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Breakdown Of Part A Part B
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Here's a breakdown of Medicare Parts A and B, as well as an explanation of IRMAA (Income-Related Monthly Adjustment Amount):

Medicare Part A:

Hospital Insurance:

Medicare Part A primarily covers inpatient hospital care, skilled nursing facility care, hospice care, and some home health care services.


For most people, there's typically no premium for Medicare Part A if they or their spouse paid Medicare taxes while working. If you're not eligible for premium-free Part A, you may be able to purchase it if you meet certain requirements.

Deductibles and Coinsurance:

Part A also includes deductibles and coinsurance. For example, there's a deductible for each benefit period, and coinsurance amounts may apply for extended hospital stays.


-$0 Monthly Premium

-$1,600 (2024 $1,632) Deductible-60 day window


Hospital Coinsurance

-Days 1-60 $0 Benefit Period

-Days 61-90: $408 /day of each benefit period

-Days 91 and 150: $816 or until lifetime reserve days

have been used (up to 60 days over your lifetime)


Skilled Nursing Stay Coinsurance

-Days 1-20: $0 for each benefit period

-Days 21-100: $204/day for each benefit period

-Days 101 and beyond: All costs

Medicare Part B:

 Medical Insurance:

Medicare Part B covers certain doctor's services, outpatient care, medical supplies, and preventive services.


Part B usually requires a monthly premium, which is adjusted annually based on income. Most people pay the standard premium amount set by Medicare, but those with higher incomes may pay more.

 Deductibles and Coinsurance:

Part B also includes an annual deductible ($240 for 2024), after which you typically pay 20% of the Medicare-approved amount for covered services.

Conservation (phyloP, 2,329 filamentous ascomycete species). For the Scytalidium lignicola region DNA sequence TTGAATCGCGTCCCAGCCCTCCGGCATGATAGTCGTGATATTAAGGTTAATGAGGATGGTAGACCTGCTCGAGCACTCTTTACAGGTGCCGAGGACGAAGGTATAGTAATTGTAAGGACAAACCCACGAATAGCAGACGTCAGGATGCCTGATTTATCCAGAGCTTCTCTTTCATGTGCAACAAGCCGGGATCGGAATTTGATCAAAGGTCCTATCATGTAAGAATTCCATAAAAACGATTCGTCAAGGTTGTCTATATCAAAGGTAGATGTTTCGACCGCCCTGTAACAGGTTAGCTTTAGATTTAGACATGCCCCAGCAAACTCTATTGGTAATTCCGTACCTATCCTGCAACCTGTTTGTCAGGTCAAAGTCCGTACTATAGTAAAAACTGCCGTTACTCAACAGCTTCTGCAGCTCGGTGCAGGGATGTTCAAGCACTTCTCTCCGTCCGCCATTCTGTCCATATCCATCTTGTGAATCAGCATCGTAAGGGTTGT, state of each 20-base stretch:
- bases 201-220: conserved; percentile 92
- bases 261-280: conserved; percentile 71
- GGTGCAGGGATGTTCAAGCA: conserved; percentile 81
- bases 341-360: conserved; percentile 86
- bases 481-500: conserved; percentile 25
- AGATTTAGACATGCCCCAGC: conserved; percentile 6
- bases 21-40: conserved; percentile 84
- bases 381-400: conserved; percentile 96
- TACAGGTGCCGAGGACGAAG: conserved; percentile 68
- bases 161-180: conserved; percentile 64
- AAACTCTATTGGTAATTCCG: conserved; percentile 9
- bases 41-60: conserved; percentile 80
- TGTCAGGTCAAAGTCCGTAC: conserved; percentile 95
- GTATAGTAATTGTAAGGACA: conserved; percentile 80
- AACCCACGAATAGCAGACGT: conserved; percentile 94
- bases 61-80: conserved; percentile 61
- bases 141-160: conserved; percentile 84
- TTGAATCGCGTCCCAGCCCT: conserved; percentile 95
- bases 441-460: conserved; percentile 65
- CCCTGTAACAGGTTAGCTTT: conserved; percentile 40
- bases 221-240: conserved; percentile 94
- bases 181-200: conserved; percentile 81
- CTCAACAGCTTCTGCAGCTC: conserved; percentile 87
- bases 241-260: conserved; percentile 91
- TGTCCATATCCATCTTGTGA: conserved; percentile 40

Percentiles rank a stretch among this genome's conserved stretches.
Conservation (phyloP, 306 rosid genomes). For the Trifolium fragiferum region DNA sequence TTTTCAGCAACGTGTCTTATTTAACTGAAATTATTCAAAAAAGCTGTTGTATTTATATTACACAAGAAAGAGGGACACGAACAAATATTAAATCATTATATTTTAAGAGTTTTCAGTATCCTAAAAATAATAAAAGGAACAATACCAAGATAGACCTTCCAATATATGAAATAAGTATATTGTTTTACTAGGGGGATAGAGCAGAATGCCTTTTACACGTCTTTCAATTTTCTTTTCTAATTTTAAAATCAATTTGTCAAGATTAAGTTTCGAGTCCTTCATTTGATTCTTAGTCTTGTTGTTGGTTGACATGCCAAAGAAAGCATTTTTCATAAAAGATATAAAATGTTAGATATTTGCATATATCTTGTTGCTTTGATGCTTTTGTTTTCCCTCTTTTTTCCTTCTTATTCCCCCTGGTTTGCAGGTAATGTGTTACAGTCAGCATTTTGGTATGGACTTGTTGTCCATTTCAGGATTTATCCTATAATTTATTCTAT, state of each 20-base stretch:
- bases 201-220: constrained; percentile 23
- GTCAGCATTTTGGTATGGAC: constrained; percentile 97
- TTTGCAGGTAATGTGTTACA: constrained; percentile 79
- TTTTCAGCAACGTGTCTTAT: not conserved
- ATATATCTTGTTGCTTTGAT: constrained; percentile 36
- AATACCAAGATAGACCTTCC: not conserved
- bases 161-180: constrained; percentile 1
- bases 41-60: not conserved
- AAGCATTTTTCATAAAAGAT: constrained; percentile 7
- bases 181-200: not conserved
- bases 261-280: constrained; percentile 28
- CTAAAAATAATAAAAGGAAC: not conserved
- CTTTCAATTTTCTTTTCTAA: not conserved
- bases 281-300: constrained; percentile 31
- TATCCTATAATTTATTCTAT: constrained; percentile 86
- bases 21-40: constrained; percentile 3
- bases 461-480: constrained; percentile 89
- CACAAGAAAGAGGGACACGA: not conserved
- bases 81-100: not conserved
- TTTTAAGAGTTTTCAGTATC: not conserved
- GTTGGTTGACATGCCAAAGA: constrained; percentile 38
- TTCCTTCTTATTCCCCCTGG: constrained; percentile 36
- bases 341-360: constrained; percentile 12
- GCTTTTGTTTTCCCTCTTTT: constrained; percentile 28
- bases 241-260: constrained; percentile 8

Income-Related Monthly Adjustment Amount (IRMAA):


IRMAA is an additional amount that some people with higher incomes must pay for Medicare Part B and Part D (prescription drug coverage). It's assessed based on your modified adjusted gross income (MAGI) from two years ago.

Income Tiers:

The income thresholds for IRMAA change periodically, but generally, if your MAGI exceeds certain thresholds, you'll pay an extra amount on top of your standard Medicare Part B premium.


The Social Security Administration notifies individuals if they're subject to IRMAA based on their tax returns from two years prior. You'll receive a letter if you need to pay an IRMAA.


If you experience a life-changing event that affects your income, you can request a new decision regarding IRMAA through a process called a "life-changing event" appeal.

It's essential to understand the costs and coverage associated with Medicare Parts A and B, including any potential additional expenses like IRMAA, to make informed decisions about your healthcare coverage.